The publication of Death’s Bright Angel, the new Quinton novel, is getting ever closer, so here’s another ‘teaser trailer’ for the book! This describes the destruction of the Dutch merchant shipping in the Vlie anchorage on 9 and 10 August 1666 (Old Style; 19 and 20 August on the calendar used by the Dutch, so the publication of this blog post falls neatly between the two sets of dates). This action, now all but forgotten in Britain, certainly isn’t forgotten in the Frisian Islands, where the 350th anniversary is being commemorated this month. My description of events in Death’s Bright Angel is based closely on the actual accounts of the attack: the Dutch losses were colossal, totalling some 150 merchant ships and cargoes worth over £1 million. For a moment, it seemed as though the ‘consequences’ that Matthew Quinton refers to early in this extract might become a reality – the collapse of the Amsterdam stock exchange, and perhaps a political revolution which might lead to the Dutch suing for peace. Not surprisingly, many contemporaries looked back and wondered whether the Great Fire of London, which took place three weeks later, was revenge for what the Dutch still call ‘the English Fury’.
What’s that you say? Does the plot of Death’s Bright Angel have anything to do with those rumours?
To coin a phrase: you may very well think that, I couldn’t possibly comment.
SPOILER ALERT – the following extract contains an important spoiler for those who haven’t yet read the fifth Quinton book, The Battle of All the Ages. Otherwise, read on!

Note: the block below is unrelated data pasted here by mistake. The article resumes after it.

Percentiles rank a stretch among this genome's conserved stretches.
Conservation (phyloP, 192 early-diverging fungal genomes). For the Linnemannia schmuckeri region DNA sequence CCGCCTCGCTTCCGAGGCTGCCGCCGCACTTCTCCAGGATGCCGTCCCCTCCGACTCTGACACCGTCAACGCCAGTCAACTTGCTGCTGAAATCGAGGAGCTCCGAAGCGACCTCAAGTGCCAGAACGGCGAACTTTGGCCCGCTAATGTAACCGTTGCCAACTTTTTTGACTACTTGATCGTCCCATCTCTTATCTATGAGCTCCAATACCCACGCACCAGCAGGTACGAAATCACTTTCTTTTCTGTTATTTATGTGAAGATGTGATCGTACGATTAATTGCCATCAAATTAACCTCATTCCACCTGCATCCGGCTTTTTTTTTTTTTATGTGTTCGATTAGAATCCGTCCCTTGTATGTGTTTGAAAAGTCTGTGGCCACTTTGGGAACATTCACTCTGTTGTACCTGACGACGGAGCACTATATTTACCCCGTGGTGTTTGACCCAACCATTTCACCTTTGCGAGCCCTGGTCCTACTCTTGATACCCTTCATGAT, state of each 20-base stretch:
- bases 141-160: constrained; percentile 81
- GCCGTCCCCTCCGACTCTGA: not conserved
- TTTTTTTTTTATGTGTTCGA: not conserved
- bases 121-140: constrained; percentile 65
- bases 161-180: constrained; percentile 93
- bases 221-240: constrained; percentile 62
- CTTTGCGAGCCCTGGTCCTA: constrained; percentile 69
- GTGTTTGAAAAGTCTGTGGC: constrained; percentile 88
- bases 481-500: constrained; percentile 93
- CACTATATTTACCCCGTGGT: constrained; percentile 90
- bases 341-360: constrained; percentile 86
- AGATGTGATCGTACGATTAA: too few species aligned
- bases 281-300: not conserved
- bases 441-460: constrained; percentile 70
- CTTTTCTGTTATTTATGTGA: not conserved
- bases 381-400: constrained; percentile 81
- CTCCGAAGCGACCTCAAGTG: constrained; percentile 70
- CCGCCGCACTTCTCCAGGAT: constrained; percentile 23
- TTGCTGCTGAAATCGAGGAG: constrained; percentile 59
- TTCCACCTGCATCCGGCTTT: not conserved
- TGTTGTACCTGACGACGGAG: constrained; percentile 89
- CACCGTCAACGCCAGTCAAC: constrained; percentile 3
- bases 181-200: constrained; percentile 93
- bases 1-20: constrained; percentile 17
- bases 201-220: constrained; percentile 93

‘Make for the furthest line of ships!’ I ordered.
‘Aye, aye, Sir Matthew!’
We were passing between row after row of hulls, sometimes four or five deep, some lashed together, most at individual moorings. But I knew two things. First, there was no point starting with the nearest ships; the wind was south-westerly, so we needed to start setting fires at the far end of the fleet, then work back, so that the breeze would do much of our work for us. Second, the ships furthest away for us were the ones most likely to try and make a run for the open sea; and so it proved. We emerged from between two rows of flyboats to see Holmes signalling from the Fanfan, while beyond, what looked to be a Guineaman, three privateers, and five more flyboats, were putting on sail and starting to move away toward the south-east, into a narrow channel between the Vlie island itself and some small inlets that lay between it and the mainland.
I looked across toward the Fanfan. Holmes was pacing the deck, jumping up onto the wale, shaking his fist and screaming inaudible obscenities at the fleeing Dutchmen. But he was a good enough seaman to know the reality of the situation. Finally, he went back to the stern of the yacht, waved across to the water to me, raised his hands as if to say ‘it matters not a jot’, and pointed back towards the hulls behind us. Nine had got away, but that still left over one hundred and fifty ships to burn. And in one sense, it was good that some of the Dutch had escaped. They would carry the news to Amsterdam of what the English had done at the Vlie, and God willing, that news would bring the consequences we all hoped for. So we left the fleeing Dutchmen to their own devices, put over the helms of our boats, and made for the ranks of ships in the Vlie anchorage.
‘Every ship to be fired!’ I ordered, as I climbed aboard a Baltic flyboat laden with grain from Poland.